Your coordinator will also discuss what you can expect from this process moving forward. They will make sure you have the time to donate – as this is an intensive process requiring many appointments and an egg retrieval surgery – and confirm you have the support of your family & friends.
Additionally, this is your chance to interview the coordinator and determine this is the best fit for you. You may feel more relaxed about the meeting if you approach it as an "information session" rather than an interview. You should leave feeling confident you are in the best possible hands.
Provided you feel comfortable moving forward, there will be a series of medical appointments and additional evaluations to complete before you are accepted as an egg donor. The goal is to assess your potential and ensure you are a qualified candidate for egg donation from a fertility, genetic and psychological perspective. The most standard screening protocol includes:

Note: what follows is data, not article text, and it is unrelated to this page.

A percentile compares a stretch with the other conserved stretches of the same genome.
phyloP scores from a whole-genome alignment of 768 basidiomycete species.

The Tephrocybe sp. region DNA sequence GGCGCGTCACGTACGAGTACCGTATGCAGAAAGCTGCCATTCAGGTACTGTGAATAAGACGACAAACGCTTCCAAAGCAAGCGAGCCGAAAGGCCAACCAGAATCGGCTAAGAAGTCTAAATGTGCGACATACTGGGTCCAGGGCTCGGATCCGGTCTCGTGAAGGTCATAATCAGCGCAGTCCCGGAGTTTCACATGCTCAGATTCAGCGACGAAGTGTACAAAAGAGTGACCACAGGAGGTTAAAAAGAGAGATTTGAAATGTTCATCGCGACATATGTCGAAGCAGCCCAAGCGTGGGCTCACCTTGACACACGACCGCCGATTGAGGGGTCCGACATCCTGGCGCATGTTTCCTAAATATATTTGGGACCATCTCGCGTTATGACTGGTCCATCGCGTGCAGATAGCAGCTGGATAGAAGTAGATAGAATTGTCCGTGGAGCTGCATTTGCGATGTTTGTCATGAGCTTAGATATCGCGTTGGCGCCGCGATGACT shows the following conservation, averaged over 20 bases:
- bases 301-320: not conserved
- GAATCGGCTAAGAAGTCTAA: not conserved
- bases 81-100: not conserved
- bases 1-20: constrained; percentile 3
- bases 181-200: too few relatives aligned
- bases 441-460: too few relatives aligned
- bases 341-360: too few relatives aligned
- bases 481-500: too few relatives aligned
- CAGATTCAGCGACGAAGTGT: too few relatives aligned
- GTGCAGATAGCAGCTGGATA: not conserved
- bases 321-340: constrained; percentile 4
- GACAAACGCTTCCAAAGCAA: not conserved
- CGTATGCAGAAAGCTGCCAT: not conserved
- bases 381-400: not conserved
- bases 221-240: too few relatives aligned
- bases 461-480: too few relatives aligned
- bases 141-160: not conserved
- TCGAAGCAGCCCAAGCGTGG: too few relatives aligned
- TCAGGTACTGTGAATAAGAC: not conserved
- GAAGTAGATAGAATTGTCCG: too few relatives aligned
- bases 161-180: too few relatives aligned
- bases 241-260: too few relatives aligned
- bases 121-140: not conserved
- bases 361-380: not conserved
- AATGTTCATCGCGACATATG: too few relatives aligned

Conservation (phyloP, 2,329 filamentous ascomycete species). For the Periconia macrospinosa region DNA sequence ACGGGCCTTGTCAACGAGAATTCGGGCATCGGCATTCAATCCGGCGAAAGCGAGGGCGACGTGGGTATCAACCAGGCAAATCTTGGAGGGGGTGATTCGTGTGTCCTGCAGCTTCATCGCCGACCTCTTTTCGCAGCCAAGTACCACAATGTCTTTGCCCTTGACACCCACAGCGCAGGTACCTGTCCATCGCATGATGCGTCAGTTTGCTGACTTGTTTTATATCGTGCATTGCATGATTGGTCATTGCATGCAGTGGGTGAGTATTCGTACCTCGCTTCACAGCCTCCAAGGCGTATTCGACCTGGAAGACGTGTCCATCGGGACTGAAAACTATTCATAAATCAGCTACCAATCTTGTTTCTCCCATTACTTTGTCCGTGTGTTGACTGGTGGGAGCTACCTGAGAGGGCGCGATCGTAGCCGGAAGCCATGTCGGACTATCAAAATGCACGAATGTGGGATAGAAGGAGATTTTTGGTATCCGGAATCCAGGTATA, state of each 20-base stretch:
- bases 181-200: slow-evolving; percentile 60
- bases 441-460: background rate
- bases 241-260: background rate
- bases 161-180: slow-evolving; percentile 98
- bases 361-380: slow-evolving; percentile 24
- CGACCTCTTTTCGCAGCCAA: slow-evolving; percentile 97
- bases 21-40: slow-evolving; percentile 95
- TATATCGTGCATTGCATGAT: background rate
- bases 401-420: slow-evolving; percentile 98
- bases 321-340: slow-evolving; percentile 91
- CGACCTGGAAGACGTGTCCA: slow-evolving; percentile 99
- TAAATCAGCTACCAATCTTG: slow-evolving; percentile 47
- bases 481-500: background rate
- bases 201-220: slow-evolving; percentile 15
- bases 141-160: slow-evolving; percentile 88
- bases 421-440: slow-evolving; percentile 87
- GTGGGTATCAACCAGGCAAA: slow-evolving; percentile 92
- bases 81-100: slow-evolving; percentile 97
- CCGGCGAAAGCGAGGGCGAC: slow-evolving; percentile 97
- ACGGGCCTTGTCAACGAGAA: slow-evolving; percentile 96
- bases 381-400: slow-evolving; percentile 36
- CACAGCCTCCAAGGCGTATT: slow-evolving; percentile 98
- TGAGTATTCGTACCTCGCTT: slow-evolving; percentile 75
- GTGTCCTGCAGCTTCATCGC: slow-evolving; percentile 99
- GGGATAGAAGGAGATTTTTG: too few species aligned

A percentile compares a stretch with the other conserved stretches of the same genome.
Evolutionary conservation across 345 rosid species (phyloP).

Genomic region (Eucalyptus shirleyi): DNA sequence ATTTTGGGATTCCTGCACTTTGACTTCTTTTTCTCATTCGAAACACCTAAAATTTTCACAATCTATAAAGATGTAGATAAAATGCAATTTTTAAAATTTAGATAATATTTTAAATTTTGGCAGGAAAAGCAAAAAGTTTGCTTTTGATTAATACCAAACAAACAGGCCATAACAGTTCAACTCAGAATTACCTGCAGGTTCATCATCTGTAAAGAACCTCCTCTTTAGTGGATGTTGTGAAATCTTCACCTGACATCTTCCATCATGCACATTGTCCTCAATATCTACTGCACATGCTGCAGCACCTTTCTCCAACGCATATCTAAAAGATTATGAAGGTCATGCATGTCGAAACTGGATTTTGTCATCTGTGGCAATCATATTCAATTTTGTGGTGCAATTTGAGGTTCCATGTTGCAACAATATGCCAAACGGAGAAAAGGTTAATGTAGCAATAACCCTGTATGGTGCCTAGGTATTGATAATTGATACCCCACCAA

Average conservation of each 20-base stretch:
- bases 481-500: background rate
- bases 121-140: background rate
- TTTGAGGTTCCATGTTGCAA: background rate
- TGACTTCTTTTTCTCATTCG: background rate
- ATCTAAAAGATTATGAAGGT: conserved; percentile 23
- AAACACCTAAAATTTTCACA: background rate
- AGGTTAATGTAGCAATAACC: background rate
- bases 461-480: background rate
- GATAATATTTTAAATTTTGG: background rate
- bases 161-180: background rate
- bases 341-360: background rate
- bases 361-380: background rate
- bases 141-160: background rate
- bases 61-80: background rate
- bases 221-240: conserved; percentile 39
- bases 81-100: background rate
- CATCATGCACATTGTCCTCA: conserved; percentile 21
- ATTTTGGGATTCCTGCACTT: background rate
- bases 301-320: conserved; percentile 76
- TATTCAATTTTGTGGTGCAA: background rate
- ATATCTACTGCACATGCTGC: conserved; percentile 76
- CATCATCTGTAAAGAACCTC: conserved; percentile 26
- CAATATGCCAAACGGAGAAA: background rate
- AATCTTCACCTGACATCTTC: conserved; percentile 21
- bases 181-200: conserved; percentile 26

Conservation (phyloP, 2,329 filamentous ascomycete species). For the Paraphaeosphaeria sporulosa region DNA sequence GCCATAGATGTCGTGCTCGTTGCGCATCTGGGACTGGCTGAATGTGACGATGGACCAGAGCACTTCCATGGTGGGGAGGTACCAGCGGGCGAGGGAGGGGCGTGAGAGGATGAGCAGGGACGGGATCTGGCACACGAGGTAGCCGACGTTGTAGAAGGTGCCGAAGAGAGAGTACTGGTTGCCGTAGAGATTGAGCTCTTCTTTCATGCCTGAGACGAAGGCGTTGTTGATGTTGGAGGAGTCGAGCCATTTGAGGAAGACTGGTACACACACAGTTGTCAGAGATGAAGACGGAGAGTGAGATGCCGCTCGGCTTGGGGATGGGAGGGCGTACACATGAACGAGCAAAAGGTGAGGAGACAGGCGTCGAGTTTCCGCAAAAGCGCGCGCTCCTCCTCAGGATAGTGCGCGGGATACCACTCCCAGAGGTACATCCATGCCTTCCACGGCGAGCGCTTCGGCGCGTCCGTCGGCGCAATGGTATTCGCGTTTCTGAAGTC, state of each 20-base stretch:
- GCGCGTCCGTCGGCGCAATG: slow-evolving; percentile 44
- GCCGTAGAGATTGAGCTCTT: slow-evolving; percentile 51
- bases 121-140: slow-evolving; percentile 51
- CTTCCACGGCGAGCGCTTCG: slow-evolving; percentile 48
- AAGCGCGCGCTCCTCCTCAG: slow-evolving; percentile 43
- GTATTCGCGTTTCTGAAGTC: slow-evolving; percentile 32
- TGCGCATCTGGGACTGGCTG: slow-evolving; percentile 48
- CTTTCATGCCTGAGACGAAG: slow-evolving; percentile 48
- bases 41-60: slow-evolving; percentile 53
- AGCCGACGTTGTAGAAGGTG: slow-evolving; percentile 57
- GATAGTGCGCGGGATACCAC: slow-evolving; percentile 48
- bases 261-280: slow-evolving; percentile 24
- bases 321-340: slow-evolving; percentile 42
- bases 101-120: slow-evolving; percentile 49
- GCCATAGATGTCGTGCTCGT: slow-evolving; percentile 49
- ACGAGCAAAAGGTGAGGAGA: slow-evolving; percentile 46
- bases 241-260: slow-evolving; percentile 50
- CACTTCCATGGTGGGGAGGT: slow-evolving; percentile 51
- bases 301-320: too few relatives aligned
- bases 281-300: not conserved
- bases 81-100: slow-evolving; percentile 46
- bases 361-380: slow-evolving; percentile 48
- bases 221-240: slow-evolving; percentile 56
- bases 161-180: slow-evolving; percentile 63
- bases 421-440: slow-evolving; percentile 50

As soon as you are officially approved by the fertility clinic or agency, your profile will be created and subsequently searchable on your program's egg donor database.
The next steps vary slightly depending upon whether you are participating in a "fresh" or "frozen" donor cycle, but in most situations, you will be viewable on a secure website where prospective parents are approved to create their own account in order to access the private database. If you are working with a program that conducts predominantly fresh cycles, you will be contacted when an Intended Parent selects you to help them create embryos. Then you will prepare for egg retrieval. If you are affiliated with a frozen egg bank, you may be prepped to undertake an egg retrieval and your eggs will be reserved by Intended Parents after they are cryopreserved. Many programs conduct fresh and frozen cycles.
Before preparing for your egg retrieval, you will be referred to a reproductive attorney who drafts and reviews legal contracts in order to provide you with protection and delineate the rights and responsibilities of both parties (Intended Parent(s) & you) throughout the process.
Once legal clearance is received by your fertility clinic, your coordinator will create a "cycle calendar" with dates for your monitoring appointments and medication protocol.